Sexual dignity and lineage are exalted in the Sacred Law. Their preservation is considered one of the five universal goals of Islamic Law. [Shatibi, al-Muwafaqat] This is irrespective of race, religion, or whether or not someone is free or not.

For this reason, when a man took a concubine in Islamic history, he was forbidden to sleep with her until he was sure she was not bearing anyone else’s child. The Prophet (Allah bless him and give him peace) said, “Let no pregnant woman be slept with until she gives birth, and no other woman until she menstruates once.” [Tirmidhi]

He (Allah bless him and give him peace) also commanded that any existing family relations not be torn. “Whoever separates a child from his mother, Allah will separate him from his loved ones on the Day of Rising.” [Ahmad; Abu Dawud]

So too, the second caliph Umar (Allah be well pleased with him) said, “Any enslaved woman who bears her master a child may not be sold, gifted or inherited. He may enjoy her, and when he dies, she is free.” [Malik] This gave the mother stability, security, and ultimately freedom.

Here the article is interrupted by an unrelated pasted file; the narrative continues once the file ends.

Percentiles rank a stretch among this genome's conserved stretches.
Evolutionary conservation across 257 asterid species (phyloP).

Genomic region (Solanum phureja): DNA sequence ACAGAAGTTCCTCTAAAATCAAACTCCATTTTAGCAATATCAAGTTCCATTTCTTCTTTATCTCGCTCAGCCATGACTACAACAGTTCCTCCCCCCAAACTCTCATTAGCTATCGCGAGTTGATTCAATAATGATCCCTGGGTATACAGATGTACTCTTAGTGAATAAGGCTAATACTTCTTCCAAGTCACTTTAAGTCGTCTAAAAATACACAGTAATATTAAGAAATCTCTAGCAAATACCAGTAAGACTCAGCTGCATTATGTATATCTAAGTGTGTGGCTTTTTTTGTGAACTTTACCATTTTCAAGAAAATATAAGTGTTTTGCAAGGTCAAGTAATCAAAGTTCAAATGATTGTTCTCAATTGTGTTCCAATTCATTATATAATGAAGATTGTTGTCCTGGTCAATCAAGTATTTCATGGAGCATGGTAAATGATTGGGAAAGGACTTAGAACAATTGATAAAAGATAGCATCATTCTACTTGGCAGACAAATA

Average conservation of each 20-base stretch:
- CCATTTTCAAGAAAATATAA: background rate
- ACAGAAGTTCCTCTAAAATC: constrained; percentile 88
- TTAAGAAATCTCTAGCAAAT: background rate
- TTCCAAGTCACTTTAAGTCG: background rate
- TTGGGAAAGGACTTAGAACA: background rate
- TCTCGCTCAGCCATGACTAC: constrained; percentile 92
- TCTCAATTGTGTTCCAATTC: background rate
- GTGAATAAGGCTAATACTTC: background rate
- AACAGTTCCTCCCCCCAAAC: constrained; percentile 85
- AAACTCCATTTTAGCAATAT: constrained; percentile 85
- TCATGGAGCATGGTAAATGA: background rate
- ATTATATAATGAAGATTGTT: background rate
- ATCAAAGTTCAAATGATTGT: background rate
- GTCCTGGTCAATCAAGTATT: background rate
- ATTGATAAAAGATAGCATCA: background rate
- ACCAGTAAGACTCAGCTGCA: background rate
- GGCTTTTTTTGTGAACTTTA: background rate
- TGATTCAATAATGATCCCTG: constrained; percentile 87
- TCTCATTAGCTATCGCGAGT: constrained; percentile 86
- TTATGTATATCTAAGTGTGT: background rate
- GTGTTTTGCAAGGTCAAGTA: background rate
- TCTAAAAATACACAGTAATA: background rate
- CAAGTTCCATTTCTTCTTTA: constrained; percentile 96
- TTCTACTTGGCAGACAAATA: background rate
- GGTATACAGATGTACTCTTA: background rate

As for wearing a hijab, this was only ever an obligation upon free Muslim women. So non-Muslim women and enslaved people were excused. This was not to degrade enslaved people but to honor free Muslim women. Nor does it mean that she can walk around naked, but rather that he covers what any man would have to cover.

The hadith mentioned in the question regarding the Our Mother Safiyya and whether or not she would be commanded to wear a hijab is very clear. [Bukhari; Muslim]